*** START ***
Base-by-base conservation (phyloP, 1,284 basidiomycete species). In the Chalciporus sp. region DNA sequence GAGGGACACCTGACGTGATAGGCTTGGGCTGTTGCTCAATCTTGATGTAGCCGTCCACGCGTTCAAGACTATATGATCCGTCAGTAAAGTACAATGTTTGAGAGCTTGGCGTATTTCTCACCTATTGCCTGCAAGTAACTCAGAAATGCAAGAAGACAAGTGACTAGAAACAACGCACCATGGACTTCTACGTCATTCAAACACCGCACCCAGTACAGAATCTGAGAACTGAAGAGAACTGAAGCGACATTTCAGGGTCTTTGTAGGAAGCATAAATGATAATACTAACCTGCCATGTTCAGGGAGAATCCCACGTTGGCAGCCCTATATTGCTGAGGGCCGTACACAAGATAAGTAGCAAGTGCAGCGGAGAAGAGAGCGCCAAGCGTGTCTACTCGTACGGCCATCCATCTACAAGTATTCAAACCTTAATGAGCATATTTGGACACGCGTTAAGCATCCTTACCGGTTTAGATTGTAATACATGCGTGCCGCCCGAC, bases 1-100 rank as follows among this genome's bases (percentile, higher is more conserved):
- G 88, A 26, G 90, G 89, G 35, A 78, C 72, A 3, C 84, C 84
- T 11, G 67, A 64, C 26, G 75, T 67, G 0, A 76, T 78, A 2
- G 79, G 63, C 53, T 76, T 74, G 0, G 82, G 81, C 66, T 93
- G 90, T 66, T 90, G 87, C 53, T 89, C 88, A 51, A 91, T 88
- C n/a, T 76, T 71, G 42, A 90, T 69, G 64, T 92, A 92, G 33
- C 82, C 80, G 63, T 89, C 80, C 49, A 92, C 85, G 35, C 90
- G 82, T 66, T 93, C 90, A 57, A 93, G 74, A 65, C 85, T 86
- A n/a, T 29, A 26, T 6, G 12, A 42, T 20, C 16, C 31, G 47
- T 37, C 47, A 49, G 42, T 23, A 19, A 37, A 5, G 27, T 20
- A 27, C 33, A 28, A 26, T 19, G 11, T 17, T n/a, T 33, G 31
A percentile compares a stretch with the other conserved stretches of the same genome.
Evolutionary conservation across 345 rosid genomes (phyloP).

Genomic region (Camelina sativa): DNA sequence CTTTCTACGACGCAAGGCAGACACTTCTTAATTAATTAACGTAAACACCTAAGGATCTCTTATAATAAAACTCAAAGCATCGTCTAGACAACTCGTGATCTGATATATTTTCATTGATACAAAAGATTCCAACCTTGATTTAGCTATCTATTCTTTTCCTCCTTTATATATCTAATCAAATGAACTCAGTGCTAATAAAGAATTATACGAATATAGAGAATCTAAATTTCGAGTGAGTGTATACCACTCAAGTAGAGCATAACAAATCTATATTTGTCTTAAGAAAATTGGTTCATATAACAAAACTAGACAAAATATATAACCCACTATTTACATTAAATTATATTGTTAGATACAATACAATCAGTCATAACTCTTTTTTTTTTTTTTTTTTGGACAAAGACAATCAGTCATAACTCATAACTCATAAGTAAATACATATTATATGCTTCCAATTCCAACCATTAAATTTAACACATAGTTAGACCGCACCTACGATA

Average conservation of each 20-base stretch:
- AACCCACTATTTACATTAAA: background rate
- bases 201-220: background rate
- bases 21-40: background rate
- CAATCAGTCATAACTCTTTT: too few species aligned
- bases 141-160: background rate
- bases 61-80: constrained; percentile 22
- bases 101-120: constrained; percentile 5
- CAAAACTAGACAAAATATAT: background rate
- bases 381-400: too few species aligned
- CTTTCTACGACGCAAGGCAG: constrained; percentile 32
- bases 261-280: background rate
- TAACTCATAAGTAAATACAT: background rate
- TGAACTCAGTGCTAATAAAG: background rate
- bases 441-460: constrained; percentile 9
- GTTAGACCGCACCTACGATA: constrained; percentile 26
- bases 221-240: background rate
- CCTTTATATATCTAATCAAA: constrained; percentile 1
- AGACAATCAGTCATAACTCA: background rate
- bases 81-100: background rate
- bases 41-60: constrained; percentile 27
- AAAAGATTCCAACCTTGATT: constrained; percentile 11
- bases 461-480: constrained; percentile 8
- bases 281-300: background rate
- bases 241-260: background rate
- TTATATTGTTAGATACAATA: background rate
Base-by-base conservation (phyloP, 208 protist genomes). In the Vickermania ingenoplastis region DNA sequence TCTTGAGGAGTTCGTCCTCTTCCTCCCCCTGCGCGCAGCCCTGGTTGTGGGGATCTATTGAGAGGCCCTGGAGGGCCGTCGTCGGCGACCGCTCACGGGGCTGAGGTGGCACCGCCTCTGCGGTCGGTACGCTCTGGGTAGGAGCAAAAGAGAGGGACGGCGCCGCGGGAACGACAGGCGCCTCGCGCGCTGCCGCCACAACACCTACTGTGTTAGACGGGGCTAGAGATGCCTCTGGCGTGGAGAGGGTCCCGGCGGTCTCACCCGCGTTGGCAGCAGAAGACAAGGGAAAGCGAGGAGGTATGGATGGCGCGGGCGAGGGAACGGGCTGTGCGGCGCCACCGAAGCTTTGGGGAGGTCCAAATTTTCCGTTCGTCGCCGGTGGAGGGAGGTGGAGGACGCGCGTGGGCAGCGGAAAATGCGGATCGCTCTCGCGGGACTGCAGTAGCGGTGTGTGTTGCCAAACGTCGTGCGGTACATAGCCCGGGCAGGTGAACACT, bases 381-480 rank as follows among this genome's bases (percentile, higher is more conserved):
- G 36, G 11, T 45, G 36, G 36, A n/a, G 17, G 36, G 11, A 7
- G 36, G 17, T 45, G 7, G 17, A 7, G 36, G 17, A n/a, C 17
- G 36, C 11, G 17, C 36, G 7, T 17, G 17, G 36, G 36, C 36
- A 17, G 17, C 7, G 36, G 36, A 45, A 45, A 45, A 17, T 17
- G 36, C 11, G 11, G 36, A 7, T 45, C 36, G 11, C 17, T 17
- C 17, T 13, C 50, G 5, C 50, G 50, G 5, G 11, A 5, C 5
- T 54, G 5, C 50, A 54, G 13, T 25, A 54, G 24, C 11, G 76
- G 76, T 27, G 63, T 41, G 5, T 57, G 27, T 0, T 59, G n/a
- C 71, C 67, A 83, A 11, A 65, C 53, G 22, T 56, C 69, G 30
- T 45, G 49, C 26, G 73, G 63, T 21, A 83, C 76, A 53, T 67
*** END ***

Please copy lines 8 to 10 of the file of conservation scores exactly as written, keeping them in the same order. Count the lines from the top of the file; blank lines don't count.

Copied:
- G 82, T 66, T 93, C 90, A 57, A 93, G 74, A 65, C 85, T 86
- A n/a, T 29, A 26, T 6, G 12, A 42, T 20, C 16, C 31, G 47
- T 37, C 47, A 49, G 42, T 23, A 19, A 37, A 5, G 27, T 20